Chris and Thomas | Land of Sea (Defend Music Inc.)

cd_christhomasThey sing as one, allowing for a constant, delicate interplay between the two. The result is often folk music at its most enchanting.

 

 

 

 

 

Folk music's biggest draw is also its biggest drawback: anyone can do it. Every night, in college campus coffeehouses across America, the evening air fills with the ill-conceived poems of a thousand would-be folkies. Folk's egalitarian tradition instructs us that all of these struggling singer-songwriters are part of the canon, but you and I know better: some people just don't get it.

That's why it's so nice to hear Chris and Thomas receive a bit of love in '07. They're keepin' it real for all the folkheads out there, with none of the poser pretensions of the college crowd or the off-putting wankery of the freak-folk scene. The duo's debut album, Land of Sea, sounds like the pair just sat down and recorded it straight through in one organic session. These arrangements are simply too sparse to allow for any gimmicks: strictly acoustic instruments, with light percussion and subtle assistance on strings, plus the duo's intertwined vocal harmonies. Neither Chris nor Thomas ever takes a vocal solo throughout the album's 50 minutes. They sing as one, allowing for a constant, delicate interplay between the two. The result is often folk music at its most enchanting.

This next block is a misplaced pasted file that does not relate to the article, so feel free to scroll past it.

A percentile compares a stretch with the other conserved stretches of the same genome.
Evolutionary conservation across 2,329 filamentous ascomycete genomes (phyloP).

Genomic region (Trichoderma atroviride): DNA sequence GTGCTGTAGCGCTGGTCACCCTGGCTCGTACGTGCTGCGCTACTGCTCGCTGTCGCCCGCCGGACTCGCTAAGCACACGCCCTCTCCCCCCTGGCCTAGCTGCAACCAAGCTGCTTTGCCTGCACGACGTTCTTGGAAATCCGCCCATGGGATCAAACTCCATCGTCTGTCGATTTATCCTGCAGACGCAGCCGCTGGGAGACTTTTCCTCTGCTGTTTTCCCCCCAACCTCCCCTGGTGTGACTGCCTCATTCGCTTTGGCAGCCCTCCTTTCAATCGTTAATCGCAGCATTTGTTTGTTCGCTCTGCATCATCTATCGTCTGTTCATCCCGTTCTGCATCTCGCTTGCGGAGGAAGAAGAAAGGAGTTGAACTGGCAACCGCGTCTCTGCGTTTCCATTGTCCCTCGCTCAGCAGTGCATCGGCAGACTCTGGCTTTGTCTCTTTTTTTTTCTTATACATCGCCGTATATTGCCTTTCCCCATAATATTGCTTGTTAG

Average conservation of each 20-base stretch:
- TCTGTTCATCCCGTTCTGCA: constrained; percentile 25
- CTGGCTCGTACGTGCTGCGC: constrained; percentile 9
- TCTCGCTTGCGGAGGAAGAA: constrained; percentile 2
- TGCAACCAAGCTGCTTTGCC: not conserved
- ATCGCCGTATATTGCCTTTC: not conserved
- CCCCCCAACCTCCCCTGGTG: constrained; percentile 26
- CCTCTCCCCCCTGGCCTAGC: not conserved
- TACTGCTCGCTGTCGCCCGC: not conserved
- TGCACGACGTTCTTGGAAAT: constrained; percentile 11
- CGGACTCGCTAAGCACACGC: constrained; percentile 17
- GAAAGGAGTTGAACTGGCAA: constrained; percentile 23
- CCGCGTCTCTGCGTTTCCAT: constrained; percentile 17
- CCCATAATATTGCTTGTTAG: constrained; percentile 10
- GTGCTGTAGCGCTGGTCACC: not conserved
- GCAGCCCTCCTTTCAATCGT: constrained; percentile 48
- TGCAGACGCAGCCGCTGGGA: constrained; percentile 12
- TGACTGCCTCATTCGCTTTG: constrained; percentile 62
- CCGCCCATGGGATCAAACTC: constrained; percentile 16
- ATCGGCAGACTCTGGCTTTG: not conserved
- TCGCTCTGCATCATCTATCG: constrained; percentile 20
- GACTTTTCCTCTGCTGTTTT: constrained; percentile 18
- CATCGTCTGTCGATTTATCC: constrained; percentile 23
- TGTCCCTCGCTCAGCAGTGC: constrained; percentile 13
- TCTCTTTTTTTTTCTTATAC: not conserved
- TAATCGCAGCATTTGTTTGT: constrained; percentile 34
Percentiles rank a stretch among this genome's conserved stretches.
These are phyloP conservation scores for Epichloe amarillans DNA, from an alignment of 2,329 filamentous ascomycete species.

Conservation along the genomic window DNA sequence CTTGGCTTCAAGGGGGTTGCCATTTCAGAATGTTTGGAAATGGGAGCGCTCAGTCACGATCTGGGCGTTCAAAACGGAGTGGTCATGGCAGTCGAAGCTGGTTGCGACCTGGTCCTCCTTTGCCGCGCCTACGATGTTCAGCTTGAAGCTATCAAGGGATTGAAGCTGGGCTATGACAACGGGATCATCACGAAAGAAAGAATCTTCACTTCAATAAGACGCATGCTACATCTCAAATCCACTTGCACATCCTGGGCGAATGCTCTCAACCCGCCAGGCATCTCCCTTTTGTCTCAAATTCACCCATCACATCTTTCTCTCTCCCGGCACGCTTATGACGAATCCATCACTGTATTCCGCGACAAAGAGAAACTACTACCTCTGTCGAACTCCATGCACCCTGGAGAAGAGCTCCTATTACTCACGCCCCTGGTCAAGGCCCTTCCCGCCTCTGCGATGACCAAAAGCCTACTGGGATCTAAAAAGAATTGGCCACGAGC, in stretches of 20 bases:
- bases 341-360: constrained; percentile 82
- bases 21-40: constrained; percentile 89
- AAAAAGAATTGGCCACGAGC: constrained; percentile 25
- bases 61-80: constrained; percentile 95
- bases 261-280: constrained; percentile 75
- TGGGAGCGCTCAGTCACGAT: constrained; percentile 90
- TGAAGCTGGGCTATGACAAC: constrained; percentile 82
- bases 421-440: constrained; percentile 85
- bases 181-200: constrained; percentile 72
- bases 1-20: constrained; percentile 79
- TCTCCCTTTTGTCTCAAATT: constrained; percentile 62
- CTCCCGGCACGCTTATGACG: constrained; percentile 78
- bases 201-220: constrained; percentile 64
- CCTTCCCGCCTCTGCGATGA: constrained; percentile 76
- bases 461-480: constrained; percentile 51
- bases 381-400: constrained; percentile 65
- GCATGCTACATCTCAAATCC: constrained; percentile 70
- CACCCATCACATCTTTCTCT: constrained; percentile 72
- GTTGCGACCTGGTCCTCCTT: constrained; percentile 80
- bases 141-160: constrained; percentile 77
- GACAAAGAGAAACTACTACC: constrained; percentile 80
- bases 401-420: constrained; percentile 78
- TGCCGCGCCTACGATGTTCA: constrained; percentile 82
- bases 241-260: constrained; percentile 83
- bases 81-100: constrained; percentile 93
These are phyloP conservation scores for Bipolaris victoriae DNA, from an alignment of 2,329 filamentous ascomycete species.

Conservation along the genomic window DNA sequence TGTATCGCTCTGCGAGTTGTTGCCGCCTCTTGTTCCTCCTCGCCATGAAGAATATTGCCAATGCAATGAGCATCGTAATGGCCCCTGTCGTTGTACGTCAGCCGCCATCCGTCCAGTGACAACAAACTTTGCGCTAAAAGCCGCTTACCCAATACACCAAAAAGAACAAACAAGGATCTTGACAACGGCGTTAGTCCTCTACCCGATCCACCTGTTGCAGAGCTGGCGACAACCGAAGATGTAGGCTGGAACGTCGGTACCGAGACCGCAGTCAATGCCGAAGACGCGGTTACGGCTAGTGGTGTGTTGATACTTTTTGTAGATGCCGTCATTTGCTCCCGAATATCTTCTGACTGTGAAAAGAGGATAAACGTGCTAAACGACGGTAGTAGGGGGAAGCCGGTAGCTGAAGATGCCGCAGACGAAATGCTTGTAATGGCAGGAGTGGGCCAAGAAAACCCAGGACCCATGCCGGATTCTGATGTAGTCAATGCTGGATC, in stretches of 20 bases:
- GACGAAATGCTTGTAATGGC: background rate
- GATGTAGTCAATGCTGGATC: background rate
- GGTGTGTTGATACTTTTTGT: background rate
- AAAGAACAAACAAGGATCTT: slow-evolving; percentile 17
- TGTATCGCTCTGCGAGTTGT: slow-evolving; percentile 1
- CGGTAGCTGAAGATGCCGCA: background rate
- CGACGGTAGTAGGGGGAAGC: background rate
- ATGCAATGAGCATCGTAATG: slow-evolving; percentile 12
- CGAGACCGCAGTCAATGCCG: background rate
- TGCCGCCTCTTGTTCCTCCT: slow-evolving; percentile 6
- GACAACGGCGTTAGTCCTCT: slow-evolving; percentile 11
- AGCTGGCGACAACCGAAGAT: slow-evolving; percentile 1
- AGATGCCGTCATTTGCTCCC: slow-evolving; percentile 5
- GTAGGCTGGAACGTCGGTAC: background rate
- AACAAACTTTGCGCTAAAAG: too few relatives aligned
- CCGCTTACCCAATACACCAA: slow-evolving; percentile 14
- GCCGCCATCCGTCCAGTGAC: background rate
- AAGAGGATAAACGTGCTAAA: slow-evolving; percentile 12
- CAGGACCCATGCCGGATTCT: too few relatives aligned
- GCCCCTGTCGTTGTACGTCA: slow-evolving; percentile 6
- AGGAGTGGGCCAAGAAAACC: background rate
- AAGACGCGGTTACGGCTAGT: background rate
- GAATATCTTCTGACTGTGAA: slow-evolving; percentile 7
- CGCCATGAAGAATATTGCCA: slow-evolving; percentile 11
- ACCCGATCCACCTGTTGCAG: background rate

Album opener "Land of Sea" slinks in on a loping rhythm before some crafty mandolin work establishes the central melody. The lyrics, appropriately enough, invoke an evening campfire scene: "Tell the story of a thousand years/ before the time of man appeared," sing the duo, quickly setting the rustic mood for the rest of the album.

Elsewhere, breakthrough single "Take These Thoughts" builds success from a similar foundation. It's one of the few dark songs on the album—which is a shame, because those same harmonies that usually sound so pacifying take on an unsettling edge when used for evil. Hearing two guys sing, "All I want is all that you possess," in perfect concord is one of those true neck-hair-raising moments.

The rest of the collection suffers somewhat for its sameness. Hymns about nature, life and love pass one after the next, each one a pleasant little journey, but none bold enough to stick its head above the rest. Simple, reassuring and inoffensive, these songs are perfect for studying or as background music for the family movie of the week. Closing track "Horse in the Sky" appeared on the soundtrack of the Lindsay Lohan vehicle Georgia Rule, which is as much a sign of mainstream success as it is a damning piece of evidence to the blandness that occasionally afflicts Land of Sea.

Chris and Thomas, as their low-key name implies, don't do a whole lot to draw notice to themselves musically. They require a bit of closer attention, which might not necessarily fly in today's glitz-fueled music scene. But like all good folk musicians, this duo is here to counterbalance excess. Folk, for all of its eclecticism, ought to keep such a levelheaded purpose close to heart. C+ | Jeremy Goldmeier

RIYL: Calexico, Iron & Wine

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